Thursday, 14 May 2020

Astrognome A-Z of Constellations # 18 Cassiopeia

One of the most prominent constellations in the northern sky, the main stars forms a distinctive letter W or M in the sky, this depends on which way we view the constellation. It is circumpolar from Britain which means we can see it all year round. In mythology it represents a queen from a land a long time ago who upset Neptune god of the sea.
Cassiopeia can be found by using the pointers from Ursa Major passing a line past the North Star and then continuing to Cassiopeia,. and in any case it is very easy to find.
Cassiopeia and Ursa Major are on different sides of the North Star so when ever Ursa Major is high in the sky Cassiopeia is low down and vice versa.
Alpha Cassiopeiae or Schedar which means ‘Breast’ is a magnitude 2.2 star, it is a KO giant star with a surface temperature of 4250`C compared to 5,800`C for our Sun. Schedar is 230 light years away. During the 19th century it was thought to vary in slightly in brightness but this has not been confirmed in recent times.
Beta Cassiopeiae or Caph which means ‘Palm’ is a magnitude 2.3 star, it is a class F2 giant 55 light years away. Its surface temperature is hotter than the Sun’s.
Gamma Cassiopeiae which has no Arabic name. It’s a BO class star with a surface temperature of an incredible 24,700`C, and lies 550 light years away. It is a variable sta,r its brightness varies between magnitude 1.6 and 3.0. It is the prototype of the Gamma Cassiopeiae type eruptive variable stars. This group is so rare that there are only about 10 examples which are known to exist.
Before 1910 gamma appeared constant at magnitude 2.2 then it made puzzling and unpredictable light variations. In April 1937 it slowly brightened to magnitude 1.6 then decreasing back to magnitude 3.5 in 1940. When at its brightest it is brighter than both alpha and beta. It then slowly brightened again so that by 1954 it was back to magnitude 2.5. By 1976 it had brightened to magnitude 2.2 where it has hovered around ever since, however it is such an unpredictable star that no one knows what it might do next.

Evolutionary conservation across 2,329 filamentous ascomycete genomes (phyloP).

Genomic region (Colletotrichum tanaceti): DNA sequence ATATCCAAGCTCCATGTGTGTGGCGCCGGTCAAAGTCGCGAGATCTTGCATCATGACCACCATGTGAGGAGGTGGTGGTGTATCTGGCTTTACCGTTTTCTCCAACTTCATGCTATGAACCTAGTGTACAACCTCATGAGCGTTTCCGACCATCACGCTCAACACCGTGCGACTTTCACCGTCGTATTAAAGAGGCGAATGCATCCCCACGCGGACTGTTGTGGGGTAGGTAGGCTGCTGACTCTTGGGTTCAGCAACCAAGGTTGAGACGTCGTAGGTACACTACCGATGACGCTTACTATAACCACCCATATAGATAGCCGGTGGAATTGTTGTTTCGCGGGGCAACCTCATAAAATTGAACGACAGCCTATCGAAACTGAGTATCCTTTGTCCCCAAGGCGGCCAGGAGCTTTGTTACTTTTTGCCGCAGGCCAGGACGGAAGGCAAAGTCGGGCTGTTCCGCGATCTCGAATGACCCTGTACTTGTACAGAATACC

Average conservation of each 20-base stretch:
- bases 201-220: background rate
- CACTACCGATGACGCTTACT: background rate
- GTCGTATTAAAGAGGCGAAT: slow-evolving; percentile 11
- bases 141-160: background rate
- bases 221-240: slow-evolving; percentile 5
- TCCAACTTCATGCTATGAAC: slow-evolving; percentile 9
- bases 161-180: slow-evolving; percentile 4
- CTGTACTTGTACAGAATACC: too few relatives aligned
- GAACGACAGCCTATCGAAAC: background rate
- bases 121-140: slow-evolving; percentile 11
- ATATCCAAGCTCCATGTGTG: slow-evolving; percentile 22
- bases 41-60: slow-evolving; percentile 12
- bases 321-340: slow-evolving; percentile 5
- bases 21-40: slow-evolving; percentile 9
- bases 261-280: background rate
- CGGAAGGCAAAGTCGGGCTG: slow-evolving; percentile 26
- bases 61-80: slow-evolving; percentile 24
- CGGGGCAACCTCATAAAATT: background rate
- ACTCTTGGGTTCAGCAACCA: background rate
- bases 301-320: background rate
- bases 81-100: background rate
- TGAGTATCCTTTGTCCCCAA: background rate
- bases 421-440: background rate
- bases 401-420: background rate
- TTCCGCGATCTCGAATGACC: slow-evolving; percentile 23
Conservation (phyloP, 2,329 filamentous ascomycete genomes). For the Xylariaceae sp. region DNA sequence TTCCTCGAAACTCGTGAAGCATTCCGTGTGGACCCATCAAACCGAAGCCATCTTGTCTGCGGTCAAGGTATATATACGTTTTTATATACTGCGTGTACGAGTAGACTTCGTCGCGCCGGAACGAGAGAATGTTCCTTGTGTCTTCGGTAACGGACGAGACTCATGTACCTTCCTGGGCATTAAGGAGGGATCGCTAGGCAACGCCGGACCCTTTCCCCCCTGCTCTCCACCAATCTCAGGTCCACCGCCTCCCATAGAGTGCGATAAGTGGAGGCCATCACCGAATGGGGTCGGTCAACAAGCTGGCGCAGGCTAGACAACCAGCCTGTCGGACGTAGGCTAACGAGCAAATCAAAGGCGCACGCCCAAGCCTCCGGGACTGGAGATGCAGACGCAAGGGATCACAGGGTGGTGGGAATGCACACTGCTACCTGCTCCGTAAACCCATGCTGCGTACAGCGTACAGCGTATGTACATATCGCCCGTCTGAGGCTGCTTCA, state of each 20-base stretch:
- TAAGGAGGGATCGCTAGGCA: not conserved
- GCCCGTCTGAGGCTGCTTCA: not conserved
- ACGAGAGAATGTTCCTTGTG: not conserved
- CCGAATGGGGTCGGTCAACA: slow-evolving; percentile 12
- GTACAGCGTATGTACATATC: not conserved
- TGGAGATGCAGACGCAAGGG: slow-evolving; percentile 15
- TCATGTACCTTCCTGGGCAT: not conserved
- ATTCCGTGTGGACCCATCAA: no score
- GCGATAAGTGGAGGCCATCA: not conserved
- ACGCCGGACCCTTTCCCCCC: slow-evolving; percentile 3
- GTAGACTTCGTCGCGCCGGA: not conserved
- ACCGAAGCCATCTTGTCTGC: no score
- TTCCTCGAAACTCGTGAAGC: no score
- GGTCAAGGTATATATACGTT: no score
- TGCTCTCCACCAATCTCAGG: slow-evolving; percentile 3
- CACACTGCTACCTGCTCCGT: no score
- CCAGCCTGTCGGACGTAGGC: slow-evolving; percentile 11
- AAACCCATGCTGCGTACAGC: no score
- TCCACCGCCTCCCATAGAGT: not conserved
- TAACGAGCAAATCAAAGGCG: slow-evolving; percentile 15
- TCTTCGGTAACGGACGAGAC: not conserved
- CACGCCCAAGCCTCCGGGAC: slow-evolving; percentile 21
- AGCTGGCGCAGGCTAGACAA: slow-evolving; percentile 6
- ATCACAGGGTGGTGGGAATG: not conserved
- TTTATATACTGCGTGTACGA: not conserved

Delta Cassiopeiae or Ruchbar which means ‘Knee’ is an A5 class star hotter than the Sun, it is of magnitude 2.7 and is 100 light years away.
Epsilon Cassiopeiae or Segin the meaning of which is unknown, lies 410 light years away. It has a brightness of magnitude 3.4 and is a class B3 star much hotter than the Sun.
Slightly to the right of beta or Caph lies rho a peculiar irregular variable star lying around 3,400 light years away. The light from rho varies between 4.1-6.2, its a yellow hypergiant which varies between a F class and K class star. The star is so big that if it was placed where our Sun is everything out to the planet Mars would be inside it. Its temperature varies between about 5,000` to 7,000` C There are only about 12 known of these hyper giants known in our galaxy. It is believed that this star is on its way to becoming a supernova.
SN 1572
Sometimes called Tycho’s Star this was a Super Nova, this is a star that destroys itself in a massive explosion. It was not discovered by Tycho but he gave the most accurate series of observations on the star, which is why the star bears his name. This supernova would become the most brilliant object in the sky during the last 500 years. It reached around mag -4.
He first saw the star on November 11th 1572. For several weeks it outshone every star in the night sky. It could even be seen in daylight, when the Sun was low in the sky. The star was visible to the naked eye (there were no telescopes at this point) for about 16 months fading from view in March 1574.
At this time of course people believed that the heavens never changed so to see a new star suddenly appear certainly caused a massive amount of interest.
The supernova was between 8,000-9,000 light years away.

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